In a video for Big Think, religion scholar and former CNN host Reza Aslan suggests that fundamentalist Christians have drastically altered the presidency — and not necessarily in a good way. Making up much of President Donald Trump’s support, these people seem to think he’s been hand-picked by God to serve as president.
At the beginning of the video, Aslan wonders whether Trump’s supporters are a religious cult.
Trump, he noted, received resounding support from American evangelicals while the 2016 presidential election was in full swing. So much so, in fact, that it amounted to more than former president George W. Bush, who identified himself specifically as an evangelical, received. Aslan said:
“This makes no sense. Especially when you consider that Trump is the most irreligious president in modern history — that his entire worldview makes a mockery of core Christian values, such as humility and empathy and care for the poor.”
So Aslan is trying to wrap his mind around this, referencing the rise of the so-called “prosperity gospel.” In times past, this was seen as “heretical” by a majority of Christians. Now it’s picked up quite a following. Aslan continued:
“The essential gist of [prosperity gospel] is ‘God wants you to drive a Bentley. That what Jesus really wants for you is material prosperity. … Many white evangelicals looked at Donald Trump and what they saw was a wealthy man, and that wealth, as far as they were concerned, was just a sign of God’s blessings.”
Aslan followed that up with a tweet:
“Many white evangelicals looked at Donald Trump and what they saw was a wealthy man, and that wealth, as far as they were concerned, was just a sign of God’s blessings.” https://t.co/meZt2J0JBX
— Reza Aslan (@rezaaslan) April 15, 2018
In an opinion piece for The Los Angeles Times last November, Aslan drew comparisons between Trump’s evangelical supporters and a modern-day cult.
“I use the word ‘cult’ in its pejorative sense, meaning a deeply insular social group bound together by extreme devotion to a charismatic leader. Such groups tend to exhibit a few common characteristics.”
“They are usually formed around an individual whom they’ve elevated to prophetic and near-divine status.”
He listed instances where for some evangelicals, the cups (and their mouths) runneth over.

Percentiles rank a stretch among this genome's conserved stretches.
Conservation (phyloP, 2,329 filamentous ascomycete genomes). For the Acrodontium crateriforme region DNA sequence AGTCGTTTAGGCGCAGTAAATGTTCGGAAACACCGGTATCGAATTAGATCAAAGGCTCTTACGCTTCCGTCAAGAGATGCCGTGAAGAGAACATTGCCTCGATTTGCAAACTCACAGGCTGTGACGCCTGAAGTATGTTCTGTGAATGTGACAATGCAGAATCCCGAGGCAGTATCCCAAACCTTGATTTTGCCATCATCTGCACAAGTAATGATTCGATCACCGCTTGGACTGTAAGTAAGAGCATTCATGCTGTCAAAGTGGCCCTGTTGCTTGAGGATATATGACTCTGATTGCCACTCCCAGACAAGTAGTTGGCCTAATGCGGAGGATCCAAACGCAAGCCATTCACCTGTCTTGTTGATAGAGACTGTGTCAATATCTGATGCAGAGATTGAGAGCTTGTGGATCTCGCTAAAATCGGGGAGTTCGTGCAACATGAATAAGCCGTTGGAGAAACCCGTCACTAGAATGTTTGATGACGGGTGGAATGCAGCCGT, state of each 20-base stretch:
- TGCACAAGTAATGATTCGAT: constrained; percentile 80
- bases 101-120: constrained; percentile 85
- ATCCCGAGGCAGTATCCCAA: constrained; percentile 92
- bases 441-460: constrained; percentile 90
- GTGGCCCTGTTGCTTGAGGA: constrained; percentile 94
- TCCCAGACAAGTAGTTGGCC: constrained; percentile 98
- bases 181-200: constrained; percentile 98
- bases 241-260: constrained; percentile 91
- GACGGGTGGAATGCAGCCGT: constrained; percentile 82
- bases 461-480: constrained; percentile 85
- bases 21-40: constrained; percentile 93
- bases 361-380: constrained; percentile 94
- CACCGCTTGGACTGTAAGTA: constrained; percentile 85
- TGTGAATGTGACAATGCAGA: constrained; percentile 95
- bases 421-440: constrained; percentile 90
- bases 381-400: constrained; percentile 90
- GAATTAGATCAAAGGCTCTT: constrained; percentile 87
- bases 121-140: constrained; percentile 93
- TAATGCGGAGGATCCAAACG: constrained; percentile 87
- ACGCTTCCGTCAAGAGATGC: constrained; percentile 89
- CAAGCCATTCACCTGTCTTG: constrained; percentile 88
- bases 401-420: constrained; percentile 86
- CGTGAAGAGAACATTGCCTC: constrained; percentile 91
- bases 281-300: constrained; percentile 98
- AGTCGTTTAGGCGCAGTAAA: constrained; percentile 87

Instances in which:
- Franklin Graham, whose famed father Billy Graham died in February, and is perhaps Trump’s most notorious evangelical supporter, blanketly dismissed Trump’s astronomical moral failings by comparing him to such Biblical figures as Moses, Abraham, and David.
- Pastor Robert Jeffress, with the First Baptist Church in Dallas, Texas told a talk radio audience that Trump made a better candidate than someone who exemplified “the teaching of Jesus” because Trump made a perfect biblical strongman.
- Frank Amedia, an Ohio pastor who briefly connected with Trump’s campaign, compared Trump to a biblical prophet touched by God.
He said last July that:
“I believe that he receives downloads that now he’s beginning to understand come from God.”
How these people can cast aside Trump’s treatment of women, his immoral character, and his obvious racism is inexplicable. The religious right hammered Atheists and compared them to demons, but for us, morality is sometimes a larger issue. Aslan notes:
“Atheists in America think a politician’s morality is more important than white evangelicals.”
Aslan is nothing if not feisty, and got himself into a spot of trouble when he upset with Trump’s response after a terrorist attack in London. He compared Trump to human fecal waste.
Apparently, the truth was a little too much for CNN, which canceled a program Aslan hosted on the network.
The old cliche, of course, says that the truth hurts. But sometimes it’s also funny.
Here’s Aslan’s video for Big Think.
Featured image by Big Think via YouTube video.